Is taking too many vitamins a problem?

Is taking too many vitamins a problem?

We are constantly reminded of the importance of keeping our vitamin intake as high as possible, but is it possible to overdose? Here's what you should know.  

Vitamins are often encouraged to supplement nutrients that may be lacking in our diets. Physicians or nutritionists may suggest vitamins once it is confirmed that you have a nutrient deficiency and highly advise that the daily recommended doses are followed.

However, if you take more than the daily recommended dose for an extended period of time, you might overdose. Although the body can excrete excessive amounts of water-soluble vitamins such as vitamin C, it can retain fat-soluble vitamins such as vitamin A, which can be toxic.

Although the body can excrete excessive amounts of water-soluble vitamins such as vitamin C, it can retain fat-soluble vitamins such as vitamin A, which can be toxic.

These are the vitamins that are proven to be toxic if taken in excess:

Iron. If you exceed your daily recommended dose, you can experience nausea, bloody stools, diarrhea, dizziness, headache, fluid build-up in the lungs, and fever.

Vitamin A. An overdose of vitamin A can cause hair loss, liver damage, severe headaches, bone pain, blurred vision, dry skin, and vomiting

Vitamin D. Overdosing on vitamin D can lead to abnormal heart rhythm, constipation, frequent urination, muscle weakness, and confusion.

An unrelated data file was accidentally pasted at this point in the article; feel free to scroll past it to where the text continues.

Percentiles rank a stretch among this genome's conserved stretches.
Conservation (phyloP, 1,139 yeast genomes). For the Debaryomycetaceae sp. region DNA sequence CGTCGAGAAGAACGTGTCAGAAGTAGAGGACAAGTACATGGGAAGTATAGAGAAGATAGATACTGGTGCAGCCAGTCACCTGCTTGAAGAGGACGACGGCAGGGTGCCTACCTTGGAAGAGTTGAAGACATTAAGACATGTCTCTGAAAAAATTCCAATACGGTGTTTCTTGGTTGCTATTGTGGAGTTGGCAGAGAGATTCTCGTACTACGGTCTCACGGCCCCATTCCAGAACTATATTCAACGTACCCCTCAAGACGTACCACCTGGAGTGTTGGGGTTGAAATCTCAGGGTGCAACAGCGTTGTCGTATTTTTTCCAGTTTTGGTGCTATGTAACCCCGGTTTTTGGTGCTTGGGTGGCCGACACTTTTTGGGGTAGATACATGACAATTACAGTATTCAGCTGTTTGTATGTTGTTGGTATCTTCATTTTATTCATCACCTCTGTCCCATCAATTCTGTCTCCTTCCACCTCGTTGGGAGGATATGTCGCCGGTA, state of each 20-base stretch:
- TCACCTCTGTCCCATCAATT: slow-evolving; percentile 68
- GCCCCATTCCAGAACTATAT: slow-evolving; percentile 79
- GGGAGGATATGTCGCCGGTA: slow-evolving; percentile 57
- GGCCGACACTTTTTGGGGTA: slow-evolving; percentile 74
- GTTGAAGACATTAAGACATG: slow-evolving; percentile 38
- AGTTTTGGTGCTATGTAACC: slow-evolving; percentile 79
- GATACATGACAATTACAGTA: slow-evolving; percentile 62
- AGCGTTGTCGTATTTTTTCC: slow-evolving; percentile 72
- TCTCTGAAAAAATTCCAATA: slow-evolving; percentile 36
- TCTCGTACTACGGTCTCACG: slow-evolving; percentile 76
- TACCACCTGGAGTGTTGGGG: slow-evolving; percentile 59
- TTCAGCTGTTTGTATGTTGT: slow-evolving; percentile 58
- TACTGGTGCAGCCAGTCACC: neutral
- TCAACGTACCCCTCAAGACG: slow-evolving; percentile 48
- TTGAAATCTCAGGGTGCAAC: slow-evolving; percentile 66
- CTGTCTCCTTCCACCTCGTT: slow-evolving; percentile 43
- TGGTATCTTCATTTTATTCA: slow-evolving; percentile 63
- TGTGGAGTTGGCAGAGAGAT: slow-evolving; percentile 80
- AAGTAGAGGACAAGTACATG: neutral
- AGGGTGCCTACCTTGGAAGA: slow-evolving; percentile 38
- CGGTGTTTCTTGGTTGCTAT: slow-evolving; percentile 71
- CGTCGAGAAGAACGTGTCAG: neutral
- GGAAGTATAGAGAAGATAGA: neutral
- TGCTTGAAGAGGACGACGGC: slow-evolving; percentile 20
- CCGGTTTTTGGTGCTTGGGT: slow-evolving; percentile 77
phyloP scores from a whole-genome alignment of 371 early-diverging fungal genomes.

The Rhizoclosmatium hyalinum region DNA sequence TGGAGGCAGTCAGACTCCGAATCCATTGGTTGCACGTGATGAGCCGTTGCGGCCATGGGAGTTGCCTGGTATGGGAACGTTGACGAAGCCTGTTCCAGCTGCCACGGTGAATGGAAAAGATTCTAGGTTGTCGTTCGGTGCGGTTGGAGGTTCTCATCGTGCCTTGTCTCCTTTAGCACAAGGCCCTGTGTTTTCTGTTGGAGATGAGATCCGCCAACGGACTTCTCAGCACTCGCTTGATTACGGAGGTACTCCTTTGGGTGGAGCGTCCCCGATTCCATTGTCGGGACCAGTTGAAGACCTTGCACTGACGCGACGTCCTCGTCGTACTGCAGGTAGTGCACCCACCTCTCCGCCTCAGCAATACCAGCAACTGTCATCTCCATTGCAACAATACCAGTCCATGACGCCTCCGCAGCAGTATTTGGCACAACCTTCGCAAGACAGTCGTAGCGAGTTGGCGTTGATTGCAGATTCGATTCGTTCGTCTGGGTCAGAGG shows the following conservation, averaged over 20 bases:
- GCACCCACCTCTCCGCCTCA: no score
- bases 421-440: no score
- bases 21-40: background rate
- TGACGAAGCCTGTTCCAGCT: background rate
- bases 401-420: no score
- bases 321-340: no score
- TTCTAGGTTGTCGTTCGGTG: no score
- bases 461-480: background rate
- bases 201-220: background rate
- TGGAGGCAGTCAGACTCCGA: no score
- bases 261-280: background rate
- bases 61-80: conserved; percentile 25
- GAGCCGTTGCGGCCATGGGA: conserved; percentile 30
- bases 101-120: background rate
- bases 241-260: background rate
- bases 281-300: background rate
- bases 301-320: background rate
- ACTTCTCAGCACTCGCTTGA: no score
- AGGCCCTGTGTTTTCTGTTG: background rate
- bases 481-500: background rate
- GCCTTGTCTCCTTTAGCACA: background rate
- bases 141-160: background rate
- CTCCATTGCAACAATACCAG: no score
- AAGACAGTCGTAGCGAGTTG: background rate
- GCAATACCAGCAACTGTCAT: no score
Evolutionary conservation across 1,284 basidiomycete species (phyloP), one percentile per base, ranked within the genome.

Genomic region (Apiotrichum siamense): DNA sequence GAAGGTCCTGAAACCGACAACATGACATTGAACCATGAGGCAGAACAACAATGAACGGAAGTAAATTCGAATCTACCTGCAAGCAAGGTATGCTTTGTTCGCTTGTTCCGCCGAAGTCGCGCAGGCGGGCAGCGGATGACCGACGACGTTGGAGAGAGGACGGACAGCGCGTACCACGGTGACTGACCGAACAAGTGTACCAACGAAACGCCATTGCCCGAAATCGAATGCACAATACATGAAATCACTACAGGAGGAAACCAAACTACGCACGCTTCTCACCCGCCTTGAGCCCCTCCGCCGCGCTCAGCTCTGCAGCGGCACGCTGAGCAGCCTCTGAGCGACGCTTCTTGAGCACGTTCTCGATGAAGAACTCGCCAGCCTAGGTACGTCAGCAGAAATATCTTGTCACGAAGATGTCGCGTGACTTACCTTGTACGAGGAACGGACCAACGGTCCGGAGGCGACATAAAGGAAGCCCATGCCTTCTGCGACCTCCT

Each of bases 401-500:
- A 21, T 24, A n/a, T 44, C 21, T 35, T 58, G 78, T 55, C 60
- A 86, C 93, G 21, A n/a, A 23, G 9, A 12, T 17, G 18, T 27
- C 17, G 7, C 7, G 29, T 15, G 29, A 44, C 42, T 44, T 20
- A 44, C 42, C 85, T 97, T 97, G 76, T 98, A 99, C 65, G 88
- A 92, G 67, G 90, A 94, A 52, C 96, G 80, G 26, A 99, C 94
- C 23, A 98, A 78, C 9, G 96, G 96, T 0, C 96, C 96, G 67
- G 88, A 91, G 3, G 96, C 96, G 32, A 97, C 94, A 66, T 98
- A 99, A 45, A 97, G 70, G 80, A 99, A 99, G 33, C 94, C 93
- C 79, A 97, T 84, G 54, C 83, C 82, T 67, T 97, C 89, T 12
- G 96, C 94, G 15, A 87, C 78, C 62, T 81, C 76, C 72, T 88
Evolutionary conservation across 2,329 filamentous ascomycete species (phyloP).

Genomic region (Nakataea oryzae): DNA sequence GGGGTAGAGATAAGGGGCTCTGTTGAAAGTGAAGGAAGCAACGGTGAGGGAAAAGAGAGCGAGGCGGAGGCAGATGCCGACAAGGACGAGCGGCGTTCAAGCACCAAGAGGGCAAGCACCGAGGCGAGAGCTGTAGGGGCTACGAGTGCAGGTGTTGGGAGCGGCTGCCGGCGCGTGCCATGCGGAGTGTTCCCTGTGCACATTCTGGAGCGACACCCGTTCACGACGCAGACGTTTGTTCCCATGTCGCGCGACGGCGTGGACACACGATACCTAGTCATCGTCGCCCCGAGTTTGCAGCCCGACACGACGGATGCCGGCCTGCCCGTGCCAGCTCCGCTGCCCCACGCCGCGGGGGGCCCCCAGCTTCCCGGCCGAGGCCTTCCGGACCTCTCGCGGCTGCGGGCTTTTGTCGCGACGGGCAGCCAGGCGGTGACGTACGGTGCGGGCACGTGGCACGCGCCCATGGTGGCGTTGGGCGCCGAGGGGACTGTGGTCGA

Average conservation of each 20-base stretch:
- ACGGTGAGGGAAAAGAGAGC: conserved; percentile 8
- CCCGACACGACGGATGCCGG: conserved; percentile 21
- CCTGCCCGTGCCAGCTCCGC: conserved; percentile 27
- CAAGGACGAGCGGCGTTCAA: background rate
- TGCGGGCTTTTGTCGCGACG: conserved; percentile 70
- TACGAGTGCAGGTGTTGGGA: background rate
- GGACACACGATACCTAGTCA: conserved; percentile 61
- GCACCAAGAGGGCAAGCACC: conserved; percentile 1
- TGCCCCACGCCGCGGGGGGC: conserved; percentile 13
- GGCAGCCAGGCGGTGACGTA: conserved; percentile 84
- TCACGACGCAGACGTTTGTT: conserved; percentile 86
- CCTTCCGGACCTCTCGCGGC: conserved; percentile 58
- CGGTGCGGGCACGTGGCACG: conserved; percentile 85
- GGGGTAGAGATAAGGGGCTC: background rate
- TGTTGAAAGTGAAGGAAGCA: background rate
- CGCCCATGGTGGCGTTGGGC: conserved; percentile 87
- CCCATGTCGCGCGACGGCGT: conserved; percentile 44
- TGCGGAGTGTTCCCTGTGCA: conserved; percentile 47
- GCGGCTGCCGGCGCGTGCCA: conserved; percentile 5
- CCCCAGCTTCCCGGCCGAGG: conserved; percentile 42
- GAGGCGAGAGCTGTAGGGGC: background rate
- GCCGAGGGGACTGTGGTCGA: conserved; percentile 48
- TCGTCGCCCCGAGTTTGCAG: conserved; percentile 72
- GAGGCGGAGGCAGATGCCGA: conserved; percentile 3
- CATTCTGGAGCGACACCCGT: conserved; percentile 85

Vitamin E. If you take too much, it interferes with the body’s ability to clot blood, which can be harmful to those on blood-thinning medication

B Vitamins. B6 in excess can cause nerve damage; while B3 can cause jaundice, elevated liver enzyme levels, and nausea.

Most of the vitamin supplements you see on store shelves are sold in dosages that won't cause problems as long as you follow the label directions.

How to prevent it

Most of the vitamin supplements you see on store shelves are sold in dosages that won't cause problems as long as you follow the label directions. But sometimes people take much larger amounts, called "mega-doses" of vitamins, hoping the supplements will help prevent or treat specific health problems.

First of all, keep in mind that recommended doses are there for a reason, so taking a mega-dose out of the blue will not be of any help. It won't be "more effective". Quite on the contrary, as we've seen, it can actually be toxic.

By sticking to the recommended doses, you should be fine and not be at risk of overdosing. However, before you take vitamin supplements, check with your doctor!

Peter O Brien

Peter started out his professional life as a restaurant critic but ended up moving to the kitchen, realizing that his passion didn’t only lie in tasting the food, but MAKING it. Follow his delicious recipes, as well as useful articles about the many benefits healthy and delicious food will bring to your life.+ info

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